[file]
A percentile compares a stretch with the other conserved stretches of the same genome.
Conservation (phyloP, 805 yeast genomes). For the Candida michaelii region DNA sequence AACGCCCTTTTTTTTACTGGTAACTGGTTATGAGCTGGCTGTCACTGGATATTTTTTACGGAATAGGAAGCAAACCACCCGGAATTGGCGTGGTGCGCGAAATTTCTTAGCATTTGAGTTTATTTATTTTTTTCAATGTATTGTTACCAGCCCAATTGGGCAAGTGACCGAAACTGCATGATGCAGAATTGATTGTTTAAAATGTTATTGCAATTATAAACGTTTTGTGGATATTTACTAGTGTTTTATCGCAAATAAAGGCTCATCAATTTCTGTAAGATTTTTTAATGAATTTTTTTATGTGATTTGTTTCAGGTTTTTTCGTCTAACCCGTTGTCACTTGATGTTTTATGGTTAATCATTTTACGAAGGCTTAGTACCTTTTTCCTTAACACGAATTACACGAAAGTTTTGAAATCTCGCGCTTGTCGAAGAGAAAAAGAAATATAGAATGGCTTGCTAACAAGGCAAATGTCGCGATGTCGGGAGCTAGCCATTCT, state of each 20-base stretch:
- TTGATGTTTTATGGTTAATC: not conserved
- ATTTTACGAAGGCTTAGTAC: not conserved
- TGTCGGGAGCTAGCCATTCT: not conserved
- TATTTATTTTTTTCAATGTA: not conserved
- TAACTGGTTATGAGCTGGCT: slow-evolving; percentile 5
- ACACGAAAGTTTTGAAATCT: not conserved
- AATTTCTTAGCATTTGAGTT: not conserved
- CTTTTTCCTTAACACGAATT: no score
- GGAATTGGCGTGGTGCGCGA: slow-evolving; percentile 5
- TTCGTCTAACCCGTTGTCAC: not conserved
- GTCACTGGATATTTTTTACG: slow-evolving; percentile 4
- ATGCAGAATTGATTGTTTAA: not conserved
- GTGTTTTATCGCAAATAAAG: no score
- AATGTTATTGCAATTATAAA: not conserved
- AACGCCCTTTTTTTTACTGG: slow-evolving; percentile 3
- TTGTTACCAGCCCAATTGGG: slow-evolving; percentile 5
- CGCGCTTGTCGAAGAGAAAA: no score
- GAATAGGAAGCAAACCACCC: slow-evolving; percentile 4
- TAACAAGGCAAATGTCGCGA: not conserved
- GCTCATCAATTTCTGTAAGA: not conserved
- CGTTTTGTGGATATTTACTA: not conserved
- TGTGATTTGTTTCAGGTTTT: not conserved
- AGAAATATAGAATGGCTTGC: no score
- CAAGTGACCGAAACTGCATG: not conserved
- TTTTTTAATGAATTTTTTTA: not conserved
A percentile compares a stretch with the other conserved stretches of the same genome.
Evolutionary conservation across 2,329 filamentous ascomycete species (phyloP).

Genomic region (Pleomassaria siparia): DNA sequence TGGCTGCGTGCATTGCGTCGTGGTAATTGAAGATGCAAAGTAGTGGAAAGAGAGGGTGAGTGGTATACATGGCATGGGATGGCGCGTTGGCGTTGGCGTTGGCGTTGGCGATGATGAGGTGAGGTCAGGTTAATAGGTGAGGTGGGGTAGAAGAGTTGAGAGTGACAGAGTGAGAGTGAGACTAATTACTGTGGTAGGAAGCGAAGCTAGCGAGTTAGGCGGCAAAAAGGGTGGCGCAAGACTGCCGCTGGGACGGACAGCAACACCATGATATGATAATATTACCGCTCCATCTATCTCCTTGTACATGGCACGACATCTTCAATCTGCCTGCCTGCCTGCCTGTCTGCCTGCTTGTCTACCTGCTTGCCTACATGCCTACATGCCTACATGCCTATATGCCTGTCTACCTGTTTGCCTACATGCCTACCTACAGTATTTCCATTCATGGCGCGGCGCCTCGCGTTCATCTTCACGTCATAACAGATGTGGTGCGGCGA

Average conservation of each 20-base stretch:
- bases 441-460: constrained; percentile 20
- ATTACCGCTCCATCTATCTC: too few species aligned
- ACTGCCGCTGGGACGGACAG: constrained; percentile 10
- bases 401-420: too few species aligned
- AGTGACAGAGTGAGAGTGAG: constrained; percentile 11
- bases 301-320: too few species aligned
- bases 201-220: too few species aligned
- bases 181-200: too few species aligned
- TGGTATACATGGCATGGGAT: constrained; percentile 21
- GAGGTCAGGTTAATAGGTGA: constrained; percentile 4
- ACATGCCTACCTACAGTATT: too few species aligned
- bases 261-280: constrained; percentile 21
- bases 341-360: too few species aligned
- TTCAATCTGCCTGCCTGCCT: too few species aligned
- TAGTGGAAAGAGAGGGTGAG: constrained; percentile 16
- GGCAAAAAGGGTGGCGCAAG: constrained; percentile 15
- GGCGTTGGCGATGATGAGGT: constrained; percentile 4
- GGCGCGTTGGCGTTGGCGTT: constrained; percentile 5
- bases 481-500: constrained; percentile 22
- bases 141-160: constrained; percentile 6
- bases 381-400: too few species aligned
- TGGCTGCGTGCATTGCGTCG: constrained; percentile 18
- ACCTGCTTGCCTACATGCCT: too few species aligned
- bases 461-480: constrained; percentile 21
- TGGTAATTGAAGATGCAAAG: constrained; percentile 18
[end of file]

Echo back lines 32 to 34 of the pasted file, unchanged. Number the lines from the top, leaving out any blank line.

- bases 441-460: constrained; percentile 20
- ATTACCGCTCCATCTATCTC: too few species aligned
- ACTGCCGCTGGGACGGACAG: constrained; percentile 10